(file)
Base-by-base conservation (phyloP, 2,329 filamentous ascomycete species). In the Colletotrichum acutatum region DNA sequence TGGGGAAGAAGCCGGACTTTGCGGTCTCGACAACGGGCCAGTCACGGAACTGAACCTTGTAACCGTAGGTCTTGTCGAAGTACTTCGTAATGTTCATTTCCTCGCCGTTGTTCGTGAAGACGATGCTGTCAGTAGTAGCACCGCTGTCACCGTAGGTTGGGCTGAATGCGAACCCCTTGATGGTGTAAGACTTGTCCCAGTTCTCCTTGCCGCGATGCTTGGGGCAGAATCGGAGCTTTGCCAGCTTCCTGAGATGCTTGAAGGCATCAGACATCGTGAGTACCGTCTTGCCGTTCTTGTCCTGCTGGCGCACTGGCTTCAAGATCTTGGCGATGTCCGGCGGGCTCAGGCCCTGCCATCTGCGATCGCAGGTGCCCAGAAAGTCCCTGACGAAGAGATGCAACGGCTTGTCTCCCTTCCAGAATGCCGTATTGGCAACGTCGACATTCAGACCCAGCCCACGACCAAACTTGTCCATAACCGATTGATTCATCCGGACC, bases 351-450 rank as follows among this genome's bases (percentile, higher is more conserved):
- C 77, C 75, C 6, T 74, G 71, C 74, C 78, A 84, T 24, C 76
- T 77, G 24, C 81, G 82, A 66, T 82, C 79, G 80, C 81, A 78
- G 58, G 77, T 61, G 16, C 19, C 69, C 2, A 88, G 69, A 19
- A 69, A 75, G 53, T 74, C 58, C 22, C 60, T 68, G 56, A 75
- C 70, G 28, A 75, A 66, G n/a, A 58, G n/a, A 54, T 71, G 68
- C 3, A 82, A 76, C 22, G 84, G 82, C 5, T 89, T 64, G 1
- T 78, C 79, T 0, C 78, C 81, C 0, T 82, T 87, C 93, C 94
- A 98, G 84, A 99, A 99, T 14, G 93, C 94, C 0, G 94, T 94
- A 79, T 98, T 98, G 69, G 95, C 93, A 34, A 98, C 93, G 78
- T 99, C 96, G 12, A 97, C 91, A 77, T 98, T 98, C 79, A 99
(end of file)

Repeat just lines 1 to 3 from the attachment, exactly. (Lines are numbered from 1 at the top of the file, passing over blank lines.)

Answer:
Base-by-base conservation (phyloP, 2,329 filamentous ascomycete species). In the Colletotrichum acutatum region DNA sequence TGGGGAAGAAGCCGGACTTTGCGGTCTCGACAACGGGCCAGTCACGGAACTGAACCTTGTAACCGTAGGTCTTGTCGAAGTACTTCGTAATGTTCATTTCCTCGCCGTTGTTCGTGAAGACGATGCTGTCAGTAGTAGCACCGCTGTCACCGTAGGTTGGGCTGAATGCGAACCCCTTGATGGTGTAAGACTTGTCCCAGTTCTCCTTGCCGCGATGCTTGGGGCAGAATCGGAGCTTTGCCAGCTTCCTGAGATGCTTGAAGGCATCAGACATCGTGAGTACCGTCTTGCCGTTCTTGTCCTGCTGGCGCACTGGCTTCAAGATCTTGGCGATGTCCGGCGGGCTCAGGCCCTGCCATCTGCGATCGCAGGTGCCCAGAAAGTCCCTGACGAAGAGATGCAACGGCTTGTCTCCCTTCCAGAATGCCGTATTGGCAACGTCGACATTCAGACCCAGCCCACGACCAAACTTGTCCATAACCGATTGATTCATCCGGACC, bases 351-450 rank as follows among this genome's bases (percentile, higher is more conserved):
- C 77, C 75, C 6, T 74, G 71, C 74, C 78, A 84, T 24, C 76
- T 77, G 24, C 81, G 82, A 66, T 82, C 79, G 80, C 81, A 78